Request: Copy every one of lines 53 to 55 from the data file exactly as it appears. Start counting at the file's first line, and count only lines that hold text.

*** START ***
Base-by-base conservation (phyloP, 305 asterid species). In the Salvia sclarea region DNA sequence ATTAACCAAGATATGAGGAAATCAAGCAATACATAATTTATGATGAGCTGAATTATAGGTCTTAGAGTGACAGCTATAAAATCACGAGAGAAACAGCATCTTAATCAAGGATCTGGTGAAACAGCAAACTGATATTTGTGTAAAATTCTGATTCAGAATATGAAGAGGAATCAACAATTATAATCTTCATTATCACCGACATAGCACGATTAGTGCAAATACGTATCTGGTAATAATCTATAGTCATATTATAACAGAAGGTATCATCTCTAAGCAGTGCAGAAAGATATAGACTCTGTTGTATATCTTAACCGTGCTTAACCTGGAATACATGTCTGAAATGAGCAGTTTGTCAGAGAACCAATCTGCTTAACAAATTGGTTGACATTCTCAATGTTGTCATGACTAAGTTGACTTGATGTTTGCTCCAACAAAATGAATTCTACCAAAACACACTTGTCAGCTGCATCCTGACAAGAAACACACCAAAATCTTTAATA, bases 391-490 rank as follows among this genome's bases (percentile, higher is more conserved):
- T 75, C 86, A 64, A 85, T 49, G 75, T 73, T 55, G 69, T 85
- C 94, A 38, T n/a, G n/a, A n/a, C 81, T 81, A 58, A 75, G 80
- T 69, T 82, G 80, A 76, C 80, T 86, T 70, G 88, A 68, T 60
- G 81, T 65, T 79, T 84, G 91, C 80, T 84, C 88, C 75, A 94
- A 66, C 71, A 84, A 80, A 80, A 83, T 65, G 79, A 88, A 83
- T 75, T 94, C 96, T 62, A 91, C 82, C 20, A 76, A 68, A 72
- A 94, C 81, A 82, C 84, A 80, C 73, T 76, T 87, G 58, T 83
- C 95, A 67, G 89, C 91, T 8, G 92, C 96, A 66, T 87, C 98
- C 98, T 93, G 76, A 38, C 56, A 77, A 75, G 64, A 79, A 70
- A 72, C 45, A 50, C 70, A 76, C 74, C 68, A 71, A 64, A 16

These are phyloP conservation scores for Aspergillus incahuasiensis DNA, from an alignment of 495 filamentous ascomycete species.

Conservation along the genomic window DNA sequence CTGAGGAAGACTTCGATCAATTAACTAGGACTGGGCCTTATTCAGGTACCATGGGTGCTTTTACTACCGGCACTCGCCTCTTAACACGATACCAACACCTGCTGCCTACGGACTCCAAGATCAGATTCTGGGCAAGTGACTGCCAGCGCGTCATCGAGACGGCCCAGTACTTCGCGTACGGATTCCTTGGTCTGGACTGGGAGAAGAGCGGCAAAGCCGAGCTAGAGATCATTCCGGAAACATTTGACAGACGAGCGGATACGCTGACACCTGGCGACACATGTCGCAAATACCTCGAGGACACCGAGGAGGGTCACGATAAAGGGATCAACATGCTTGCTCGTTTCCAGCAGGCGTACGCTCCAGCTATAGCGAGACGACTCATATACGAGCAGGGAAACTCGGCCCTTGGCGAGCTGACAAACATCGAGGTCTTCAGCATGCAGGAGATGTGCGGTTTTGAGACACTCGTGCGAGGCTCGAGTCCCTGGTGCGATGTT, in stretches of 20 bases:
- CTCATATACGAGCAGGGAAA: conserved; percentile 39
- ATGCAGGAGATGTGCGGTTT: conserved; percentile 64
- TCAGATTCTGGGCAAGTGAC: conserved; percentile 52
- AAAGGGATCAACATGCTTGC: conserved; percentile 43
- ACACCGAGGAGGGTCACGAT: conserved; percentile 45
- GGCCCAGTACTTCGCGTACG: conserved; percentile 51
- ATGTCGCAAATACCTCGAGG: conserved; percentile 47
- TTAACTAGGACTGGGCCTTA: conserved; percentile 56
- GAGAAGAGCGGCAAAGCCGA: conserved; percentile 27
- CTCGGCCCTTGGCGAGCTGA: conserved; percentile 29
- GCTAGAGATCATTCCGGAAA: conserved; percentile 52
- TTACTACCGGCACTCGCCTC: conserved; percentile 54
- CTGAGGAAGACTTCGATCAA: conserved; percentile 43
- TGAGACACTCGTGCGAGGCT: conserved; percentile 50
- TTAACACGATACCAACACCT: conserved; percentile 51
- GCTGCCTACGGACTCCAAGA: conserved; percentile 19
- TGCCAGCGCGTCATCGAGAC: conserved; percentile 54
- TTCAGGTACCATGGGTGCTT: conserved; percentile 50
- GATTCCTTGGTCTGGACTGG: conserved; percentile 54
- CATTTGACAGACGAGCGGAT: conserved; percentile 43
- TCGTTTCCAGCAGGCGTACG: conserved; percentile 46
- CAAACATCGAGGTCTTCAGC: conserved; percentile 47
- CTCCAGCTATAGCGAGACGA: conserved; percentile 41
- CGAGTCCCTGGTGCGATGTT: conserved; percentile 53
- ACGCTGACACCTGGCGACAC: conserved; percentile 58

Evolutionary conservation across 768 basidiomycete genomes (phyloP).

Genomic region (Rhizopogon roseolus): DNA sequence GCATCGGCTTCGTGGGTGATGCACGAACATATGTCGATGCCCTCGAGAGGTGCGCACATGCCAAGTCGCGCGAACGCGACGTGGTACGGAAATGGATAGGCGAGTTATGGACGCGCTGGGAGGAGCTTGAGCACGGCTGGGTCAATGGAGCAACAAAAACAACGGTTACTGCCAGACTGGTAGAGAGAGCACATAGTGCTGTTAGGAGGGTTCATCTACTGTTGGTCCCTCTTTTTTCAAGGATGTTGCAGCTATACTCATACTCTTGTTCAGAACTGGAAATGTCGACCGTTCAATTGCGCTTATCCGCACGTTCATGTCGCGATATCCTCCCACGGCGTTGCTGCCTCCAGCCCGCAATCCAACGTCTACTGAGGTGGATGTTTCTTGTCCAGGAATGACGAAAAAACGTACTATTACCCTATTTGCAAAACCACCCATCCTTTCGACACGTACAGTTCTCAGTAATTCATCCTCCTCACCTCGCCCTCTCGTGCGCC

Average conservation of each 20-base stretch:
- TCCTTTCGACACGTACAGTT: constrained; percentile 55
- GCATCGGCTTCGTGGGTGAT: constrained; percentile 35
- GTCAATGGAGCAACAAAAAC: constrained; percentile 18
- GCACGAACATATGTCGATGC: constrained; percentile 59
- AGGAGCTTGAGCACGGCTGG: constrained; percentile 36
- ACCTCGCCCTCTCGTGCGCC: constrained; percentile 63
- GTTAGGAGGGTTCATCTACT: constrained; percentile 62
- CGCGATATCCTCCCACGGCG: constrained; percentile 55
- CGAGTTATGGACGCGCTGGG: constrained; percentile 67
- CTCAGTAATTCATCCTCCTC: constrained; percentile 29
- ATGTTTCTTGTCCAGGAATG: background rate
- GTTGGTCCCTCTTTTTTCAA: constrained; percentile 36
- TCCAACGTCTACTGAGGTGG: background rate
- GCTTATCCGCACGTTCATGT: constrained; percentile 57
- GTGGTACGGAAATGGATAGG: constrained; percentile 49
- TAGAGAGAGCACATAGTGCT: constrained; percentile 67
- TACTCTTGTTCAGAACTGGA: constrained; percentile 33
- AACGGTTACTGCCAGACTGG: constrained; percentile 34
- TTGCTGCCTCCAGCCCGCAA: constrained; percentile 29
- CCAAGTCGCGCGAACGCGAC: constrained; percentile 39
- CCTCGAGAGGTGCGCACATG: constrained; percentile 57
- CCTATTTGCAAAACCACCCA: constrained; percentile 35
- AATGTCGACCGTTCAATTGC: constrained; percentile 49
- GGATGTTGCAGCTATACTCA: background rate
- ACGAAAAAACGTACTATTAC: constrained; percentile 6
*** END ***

- GTTGGTCCCTCTTTTTTCAA: constrained; percentile 36
- TCCAACGTCTACTGAGGTGG: background rate
- GCTTATCCGCACGTTCATGT: constrained; percentile 57